Group Facilitation – Why It Matters

August 31, 2010 § Leave a comment

I’ve just returned from a local political group meeting (my first), and am both elated and frustrated.

Elated – because of the 25 people there, each of them had insightful, passionate and true things to say. There was debate and discussion, and it’s always wonderful to find that other people share your own questions about society, politics and theories of change. Open and honest opinions were shared and there was active listening from most people in the room.

Frustrated – because the session was facilitated/led very poorly. No real introductions, badly set up room, dominating opinions from the facilitator, no perimeters set on the discussion, and no agreed decision-making model. But what frustrated me more than anything was when, at the end of the meeting, I raised these issues with those who had led the meeting, they answered,

“Facilitation and running the meetings? That’s the easy part!

Good facilitation, good leadership, good organising is incredibly difficult. Finding a process that empowers and doesn’t inhibit action, bringing forward voices with less confidence and tempering dominant ones, and – ultimately – achieving set goals is not at all easy.

There are so many tools and processes that we can use, starting with the very simple ones –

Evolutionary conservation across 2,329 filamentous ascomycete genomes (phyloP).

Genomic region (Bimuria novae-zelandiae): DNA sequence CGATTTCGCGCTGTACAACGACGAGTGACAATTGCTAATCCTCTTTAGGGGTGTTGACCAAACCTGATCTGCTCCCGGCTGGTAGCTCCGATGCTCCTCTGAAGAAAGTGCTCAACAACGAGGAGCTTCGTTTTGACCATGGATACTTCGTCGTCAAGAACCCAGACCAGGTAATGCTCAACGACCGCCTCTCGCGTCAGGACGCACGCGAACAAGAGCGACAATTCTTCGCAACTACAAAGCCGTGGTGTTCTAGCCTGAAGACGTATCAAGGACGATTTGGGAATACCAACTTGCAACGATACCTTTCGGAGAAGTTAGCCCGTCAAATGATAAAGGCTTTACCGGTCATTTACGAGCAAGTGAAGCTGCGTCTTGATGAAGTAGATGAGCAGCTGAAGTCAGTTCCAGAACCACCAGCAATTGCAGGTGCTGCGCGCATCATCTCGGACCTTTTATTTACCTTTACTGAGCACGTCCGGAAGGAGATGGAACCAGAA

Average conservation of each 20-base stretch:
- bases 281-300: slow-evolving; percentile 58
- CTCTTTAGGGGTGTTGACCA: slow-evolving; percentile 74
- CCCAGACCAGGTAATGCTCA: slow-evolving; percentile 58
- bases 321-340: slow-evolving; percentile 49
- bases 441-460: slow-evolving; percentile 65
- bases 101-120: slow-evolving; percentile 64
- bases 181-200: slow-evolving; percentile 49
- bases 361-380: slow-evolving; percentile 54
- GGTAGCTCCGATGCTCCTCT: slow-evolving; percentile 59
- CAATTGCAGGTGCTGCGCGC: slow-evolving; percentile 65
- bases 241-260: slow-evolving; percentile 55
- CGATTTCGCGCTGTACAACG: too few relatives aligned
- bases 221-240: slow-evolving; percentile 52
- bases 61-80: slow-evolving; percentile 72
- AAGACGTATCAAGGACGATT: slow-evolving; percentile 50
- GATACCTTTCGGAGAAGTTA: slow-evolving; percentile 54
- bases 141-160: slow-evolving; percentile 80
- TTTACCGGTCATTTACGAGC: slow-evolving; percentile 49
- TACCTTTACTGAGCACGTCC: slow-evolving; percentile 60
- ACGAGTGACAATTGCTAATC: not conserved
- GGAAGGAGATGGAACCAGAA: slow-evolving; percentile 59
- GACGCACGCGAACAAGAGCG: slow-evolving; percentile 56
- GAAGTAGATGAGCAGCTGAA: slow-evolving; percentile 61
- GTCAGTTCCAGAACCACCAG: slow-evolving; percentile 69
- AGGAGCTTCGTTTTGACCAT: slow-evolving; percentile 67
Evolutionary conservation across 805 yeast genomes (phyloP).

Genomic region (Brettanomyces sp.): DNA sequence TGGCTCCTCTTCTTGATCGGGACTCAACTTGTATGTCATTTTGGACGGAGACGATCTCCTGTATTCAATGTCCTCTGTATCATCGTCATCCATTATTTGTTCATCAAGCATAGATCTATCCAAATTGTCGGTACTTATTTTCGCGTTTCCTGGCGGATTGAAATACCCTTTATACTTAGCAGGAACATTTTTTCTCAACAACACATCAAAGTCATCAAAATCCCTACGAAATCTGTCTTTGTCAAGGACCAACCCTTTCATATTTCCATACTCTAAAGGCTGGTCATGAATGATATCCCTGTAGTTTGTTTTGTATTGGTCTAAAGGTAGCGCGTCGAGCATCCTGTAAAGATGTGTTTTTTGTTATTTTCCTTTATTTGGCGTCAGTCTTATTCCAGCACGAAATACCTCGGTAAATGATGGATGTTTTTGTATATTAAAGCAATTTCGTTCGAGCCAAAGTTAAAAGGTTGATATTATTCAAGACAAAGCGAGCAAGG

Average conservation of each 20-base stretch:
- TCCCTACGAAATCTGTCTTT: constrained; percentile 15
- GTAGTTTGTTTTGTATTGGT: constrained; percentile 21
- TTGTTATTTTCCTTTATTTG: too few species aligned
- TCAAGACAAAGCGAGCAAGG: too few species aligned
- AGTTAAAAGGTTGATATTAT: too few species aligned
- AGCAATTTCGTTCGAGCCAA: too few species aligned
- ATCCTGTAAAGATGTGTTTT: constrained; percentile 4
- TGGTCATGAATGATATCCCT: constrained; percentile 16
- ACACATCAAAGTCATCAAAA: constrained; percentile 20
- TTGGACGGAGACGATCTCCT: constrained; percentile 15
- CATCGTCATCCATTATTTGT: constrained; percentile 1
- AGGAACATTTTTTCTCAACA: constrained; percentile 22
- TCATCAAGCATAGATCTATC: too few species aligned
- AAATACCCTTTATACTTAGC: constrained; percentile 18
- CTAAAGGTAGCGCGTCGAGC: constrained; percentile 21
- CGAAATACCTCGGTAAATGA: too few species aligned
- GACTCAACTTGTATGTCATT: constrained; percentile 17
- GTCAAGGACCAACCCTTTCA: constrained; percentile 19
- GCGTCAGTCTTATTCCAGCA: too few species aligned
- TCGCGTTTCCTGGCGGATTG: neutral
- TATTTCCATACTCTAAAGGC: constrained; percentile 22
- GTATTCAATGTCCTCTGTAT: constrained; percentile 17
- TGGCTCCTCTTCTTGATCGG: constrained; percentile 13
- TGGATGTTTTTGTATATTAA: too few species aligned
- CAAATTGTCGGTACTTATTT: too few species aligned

• Setting up chairs in a circle (moving furniture if necessary), and reforming the circle when new people enter
  • A short introduction game for people to learn who else is in the room, and who they’re sitting next to
  • Establishing what the goal of the meeting is and how decisions will be made
  • Encouraging discussion, and not using the power of the facilitator role to dominate
  • Closing with shared outcomes and actions that individuals commit to
  • Setting the next meeting and what will have been achieved by then

Action is the oxygen of organisation – and each session that is facilitated badly is an enormous opportunity missed. People came to events like this hoping to find a group with shared ideas and an opportunity to put them into practice, it’s up to us to make that so.

Margaret Wheatley has a wonderful short series of 10 Principles for Building Community. I am going to strive to bring these into the heart of my future organising. I hope they inspire and encourage you too! Here is the first video.

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